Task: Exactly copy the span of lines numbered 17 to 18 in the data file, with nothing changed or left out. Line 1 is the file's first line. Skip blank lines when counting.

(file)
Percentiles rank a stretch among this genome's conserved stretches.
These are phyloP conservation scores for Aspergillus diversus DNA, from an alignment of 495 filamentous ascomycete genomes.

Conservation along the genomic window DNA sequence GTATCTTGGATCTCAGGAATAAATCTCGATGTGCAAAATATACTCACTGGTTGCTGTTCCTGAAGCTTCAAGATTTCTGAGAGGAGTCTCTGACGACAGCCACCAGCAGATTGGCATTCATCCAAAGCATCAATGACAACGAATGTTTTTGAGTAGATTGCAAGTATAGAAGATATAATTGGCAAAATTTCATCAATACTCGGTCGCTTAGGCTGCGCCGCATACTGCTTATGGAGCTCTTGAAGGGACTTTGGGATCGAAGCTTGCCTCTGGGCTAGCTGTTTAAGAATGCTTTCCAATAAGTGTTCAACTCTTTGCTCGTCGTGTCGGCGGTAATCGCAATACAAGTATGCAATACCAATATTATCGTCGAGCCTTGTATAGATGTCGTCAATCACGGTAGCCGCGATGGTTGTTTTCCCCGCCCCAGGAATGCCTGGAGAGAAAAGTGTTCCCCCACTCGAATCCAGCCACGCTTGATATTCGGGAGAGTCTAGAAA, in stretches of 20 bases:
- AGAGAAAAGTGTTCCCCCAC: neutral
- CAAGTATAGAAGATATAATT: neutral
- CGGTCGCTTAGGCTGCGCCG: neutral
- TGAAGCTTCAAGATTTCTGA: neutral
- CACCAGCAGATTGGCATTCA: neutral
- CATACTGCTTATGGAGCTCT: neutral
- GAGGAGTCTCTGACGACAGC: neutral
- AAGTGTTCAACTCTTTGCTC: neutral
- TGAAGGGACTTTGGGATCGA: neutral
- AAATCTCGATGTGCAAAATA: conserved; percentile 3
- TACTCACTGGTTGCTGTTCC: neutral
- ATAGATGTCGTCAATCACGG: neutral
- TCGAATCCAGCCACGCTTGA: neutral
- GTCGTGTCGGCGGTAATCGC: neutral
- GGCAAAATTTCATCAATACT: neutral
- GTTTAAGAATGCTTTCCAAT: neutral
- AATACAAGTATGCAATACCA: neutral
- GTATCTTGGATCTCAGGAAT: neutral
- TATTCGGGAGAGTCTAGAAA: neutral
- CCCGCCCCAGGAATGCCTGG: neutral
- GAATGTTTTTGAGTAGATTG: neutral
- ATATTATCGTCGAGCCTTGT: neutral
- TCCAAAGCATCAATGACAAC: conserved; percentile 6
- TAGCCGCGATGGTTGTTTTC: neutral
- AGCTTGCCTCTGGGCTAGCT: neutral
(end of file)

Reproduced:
- GTCGTGTCGGCGGTAATCGC: neutral
- GGCAAAATTTCATCAATACT: neutral